During his years in business, Romney tithed by giving millions of dollars to the LDS Church. He served as ward bishop for Belmont from 1984 to 1986, acting as the ecclesiastical and administrative head of his congregation. From 1986 to 1994 he presided over the Boston Stake, which included more than a dozen congregations in eastern Massachusetts.
2002 Winter Olympics
Romney, served as CEO of the Salt Lake Organizing Committee for the 2002 Olympic Winter Games. The games to be held in Salt Lake City,Utah were running $379 million short of their revenue benchmarks. Plans were made to scale back the games to compensate for the fiscal crisis, and there were fears the games might be moved away entirely. The Games had also been damaged by allegations of bribery involving top officials, and forced resignation of Salt Lake Olympic Committee president and CEO Frank Joklik. Romney’s appointment faced some initial criticism from non-Mormons, and fears from Mormons, that it represented cronyism or gave the games too Mormon an image.
Romney revamped the organization’s leadership and policies, reduced budgets, and boosted fund raising. He soothed worried corporate sponsors and recruited many new ones. He admitted past problems, listened to local
critics, and rallied Utah’s citizenry with a sense of optimism. Romney worked to ensure the safety of the Games following the September 11, 2001 terrorist attacks by ignoring those who suggested the games be called off and coordinating a $300 million security budget. He became the public face of the Olympic effort, appearing in countless photographs and news stories and even on Olympics souvenir pins. Romney’s omnipresence irked those who thought
he was taking too much of the credit for the success, or had exaggerated the state of initial distress, or was primarily looking to improve his own image. Overall he oversaw a $1.32 billion budget, 700 employees, and 26,000 volunteers.
Despite the initial fiscal shortfall, the Games ended up clearing a profit of $100 million, not counting the $224.5 million in security costs contributed by outside sources. Romney broke the record for most
private money raised by any individual for an Olympics games, summer or winter. Romney was widely praised for his successful efforts with the 2002 Winter Olympics including by President George W. Bush, and it solidified his reputation as a turnaround artist. Harvard Business School taught a case study based around Romney’s successful actions. Romney wrote a book about his experience titled Turnaround: Crisis, Leadership, and the Olympic Games, published in 2004. The role gave Romney experience in dealing with federal, state, and local entities, a public persona he had previously lacked, and the chance to re-launch his political aspirations. Indeed, he was mentioned as a possible candidate for statewide office in both Massachusetts and Utah, and also as possibly joining the Bush administration.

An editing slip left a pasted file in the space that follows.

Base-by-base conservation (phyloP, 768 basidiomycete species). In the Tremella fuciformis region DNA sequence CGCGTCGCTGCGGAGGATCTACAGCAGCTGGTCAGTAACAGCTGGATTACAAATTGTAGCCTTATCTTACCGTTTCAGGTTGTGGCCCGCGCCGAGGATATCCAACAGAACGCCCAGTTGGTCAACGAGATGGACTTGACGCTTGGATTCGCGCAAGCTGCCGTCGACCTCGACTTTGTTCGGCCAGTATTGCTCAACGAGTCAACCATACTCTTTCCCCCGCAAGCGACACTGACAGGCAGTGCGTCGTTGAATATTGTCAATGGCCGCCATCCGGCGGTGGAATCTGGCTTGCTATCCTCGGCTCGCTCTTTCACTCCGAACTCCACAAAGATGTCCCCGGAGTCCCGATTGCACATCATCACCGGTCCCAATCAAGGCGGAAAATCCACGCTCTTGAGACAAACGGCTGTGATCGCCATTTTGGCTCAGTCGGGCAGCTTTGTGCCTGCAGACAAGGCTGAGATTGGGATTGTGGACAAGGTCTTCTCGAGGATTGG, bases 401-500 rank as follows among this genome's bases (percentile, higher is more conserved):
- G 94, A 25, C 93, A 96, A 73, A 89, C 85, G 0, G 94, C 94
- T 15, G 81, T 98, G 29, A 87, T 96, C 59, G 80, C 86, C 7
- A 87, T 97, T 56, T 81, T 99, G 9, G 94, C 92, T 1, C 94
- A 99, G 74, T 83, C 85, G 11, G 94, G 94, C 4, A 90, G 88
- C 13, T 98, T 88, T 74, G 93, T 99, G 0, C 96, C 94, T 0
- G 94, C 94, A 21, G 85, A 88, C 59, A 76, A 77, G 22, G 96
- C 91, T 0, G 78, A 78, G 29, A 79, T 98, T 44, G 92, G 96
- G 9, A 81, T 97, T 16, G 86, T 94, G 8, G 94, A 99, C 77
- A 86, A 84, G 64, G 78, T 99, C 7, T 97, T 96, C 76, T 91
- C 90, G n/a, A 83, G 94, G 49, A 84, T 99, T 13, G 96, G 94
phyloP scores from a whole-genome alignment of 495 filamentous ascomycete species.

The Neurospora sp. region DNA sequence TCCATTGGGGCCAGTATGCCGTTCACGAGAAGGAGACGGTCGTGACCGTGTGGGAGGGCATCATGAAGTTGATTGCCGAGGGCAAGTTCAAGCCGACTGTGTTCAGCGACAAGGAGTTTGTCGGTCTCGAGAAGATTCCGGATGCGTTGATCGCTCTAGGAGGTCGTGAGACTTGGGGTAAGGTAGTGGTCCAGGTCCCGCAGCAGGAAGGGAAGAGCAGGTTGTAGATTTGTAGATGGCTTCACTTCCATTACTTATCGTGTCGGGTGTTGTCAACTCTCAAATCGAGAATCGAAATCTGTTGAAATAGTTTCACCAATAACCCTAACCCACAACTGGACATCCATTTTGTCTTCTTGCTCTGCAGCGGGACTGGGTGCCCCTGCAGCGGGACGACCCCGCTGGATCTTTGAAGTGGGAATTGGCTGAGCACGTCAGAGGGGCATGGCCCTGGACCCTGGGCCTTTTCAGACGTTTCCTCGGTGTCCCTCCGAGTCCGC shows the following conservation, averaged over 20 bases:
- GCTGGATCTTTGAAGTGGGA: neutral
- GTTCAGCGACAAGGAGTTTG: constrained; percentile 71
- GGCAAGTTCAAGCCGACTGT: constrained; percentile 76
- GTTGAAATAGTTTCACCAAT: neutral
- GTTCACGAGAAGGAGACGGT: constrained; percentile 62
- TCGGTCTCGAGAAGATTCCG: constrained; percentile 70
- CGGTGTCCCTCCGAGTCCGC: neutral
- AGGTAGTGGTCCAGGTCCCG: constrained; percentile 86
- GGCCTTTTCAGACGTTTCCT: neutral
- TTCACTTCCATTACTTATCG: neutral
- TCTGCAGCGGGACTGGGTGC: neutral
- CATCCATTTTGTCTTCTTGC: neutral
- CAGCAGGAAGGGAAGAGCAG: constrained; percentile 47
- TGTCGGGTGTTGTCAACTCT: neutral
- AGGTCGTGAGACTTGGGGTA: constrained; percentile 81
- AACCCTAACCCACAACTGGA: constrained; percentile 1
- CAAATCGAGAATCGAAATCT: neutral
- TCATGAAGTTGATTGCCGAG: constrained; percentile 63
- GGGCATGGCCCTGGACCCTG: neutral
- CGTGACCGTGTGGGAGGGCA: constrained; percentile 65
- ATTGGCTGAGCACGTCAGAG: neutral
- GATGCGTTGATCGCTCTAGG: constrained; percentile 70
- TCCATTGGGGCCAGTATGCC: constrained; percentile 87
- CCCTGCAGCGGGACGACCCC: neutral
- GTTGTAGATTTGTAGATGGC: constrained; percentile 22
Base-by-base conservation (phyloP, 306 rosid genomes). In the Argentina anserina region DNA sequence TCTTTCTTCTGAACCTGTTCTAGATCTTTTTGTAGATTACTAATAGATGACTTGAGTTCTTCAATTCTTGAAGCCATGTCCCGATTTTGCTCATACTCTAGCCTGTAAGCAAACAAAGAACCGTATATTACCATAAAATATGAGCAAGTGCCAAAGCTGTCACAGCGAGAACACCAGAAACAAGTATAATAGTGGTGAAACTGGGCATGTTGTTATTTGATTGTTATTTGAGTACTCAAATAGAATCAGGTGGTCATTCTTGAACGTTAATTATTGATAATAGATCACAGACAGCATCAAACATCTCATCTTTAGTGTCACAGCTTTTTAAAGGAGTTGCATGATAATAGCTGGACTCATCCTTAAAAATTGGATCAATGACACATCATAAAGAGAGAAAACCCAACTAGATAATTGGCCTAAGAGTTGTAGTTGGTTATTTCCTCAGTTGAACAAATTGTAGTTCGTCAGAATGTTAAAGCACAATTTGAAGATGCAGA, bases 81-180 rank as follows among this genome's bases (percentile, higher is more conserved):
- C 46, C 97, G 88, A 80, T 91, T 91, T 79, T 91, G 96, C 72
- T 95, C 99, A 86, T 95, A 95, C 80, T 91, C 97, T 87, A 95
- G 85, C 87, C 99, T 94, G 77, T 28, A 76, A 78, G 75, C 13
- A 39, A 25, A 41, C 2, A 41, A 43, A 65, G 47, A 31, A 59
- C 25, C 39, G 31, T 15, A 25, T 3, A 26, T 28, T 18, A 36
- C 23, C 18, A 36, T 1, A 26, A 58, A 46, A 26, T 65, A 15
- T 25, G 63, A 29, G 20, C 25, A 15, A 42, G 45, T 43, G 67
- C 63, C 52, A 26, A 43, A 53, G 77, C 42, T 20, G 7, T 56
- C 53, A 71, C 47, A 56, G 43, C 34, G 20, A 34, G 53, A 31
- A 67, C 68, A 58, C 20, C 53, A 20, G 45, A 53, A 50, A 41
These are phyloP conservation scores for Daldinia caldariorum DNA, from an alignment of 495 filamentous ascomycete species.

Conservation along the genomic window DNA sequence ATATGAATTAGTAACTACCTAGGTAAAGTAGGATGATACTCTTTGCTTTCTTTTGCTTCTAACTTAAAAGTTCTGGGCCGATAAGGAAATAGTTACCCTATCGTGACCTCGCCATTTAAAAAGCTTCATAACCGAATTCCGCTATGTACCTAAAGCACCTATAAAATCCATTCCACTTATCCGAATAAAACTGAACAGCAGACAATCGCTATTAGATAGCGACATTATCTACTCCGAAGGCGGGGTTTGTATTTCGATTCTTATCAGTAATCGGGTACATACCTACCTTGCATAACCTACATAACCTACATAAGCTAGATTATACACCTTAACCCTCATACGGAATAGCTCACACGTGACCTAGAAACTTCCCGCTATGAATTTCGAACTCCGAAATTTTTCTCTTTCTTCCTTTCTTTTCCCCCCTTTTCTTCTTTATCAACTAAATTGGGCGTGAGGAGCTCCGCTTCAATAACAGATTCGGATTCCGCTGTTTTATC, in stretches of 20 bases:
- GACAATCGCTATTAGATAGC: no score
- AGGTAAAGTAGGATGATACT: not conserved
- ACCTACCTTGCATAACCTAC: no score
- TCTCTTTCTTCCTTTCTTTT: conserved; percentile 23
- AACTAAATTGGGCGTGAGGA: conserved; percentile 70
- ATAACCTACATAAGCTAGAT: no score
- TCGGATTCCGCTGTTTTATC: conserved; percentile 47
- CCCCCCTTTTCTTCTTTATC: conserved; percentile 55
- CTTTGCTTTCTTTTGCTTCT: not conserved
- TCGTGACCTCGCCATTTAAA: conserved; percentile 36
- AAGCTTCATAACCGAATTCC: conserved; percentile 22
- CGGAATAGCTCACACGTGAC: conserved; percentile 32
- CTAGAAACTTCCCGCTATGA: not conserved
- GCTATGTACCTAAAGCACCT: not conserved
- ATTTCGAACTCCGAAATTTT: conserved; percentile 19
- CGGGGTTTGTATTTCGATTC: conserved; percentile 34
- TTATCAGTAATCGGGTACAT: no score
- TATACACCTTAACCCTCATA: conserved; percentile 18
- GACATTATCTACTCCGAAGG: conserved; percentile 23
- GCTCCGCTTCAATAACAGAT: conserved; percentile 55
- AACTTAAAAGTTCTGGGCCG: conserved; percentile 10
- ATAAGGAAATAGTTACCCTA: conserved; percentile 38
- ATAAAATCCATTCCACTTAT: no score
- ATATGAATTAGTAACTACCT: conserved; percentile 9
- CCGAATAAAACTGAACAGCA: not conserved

Romney got an early start in politics. He participated in his father’s campaign for Governor of Michigan while a high school sophomore George Romney was re-elected twice; Mitt worked for him as an intern in the governor’s office, and was present at the 1964 Republican National Convention when his father battled for an expansive, centralized federal government against the conservative -libertarian GOP nominee Barry Goldwater.
1994 U.S. Senatorial Campaign
With his family experience in politics, Romney had been thinking about becoming a candidate himself for some time. He decided to take on longtime incumbent Democratic Senator Ted Kennedy, who was more
vulnerable than usual in 1994 (a big year for Republicans often called the Republican Revolution) – in part because of the unpopularity of the Democratic Congress as a whole and also because this was Kennedy’s first election since
the William Kennedy Smith trial in Florida, in which Kennedy had taken some public relations hits regarding his character. Romney changed his affiliation from Independent to Republican in October 1993 and formally announced his candidacy in February 1994. He stepped down from his position at Bain Capital during the run.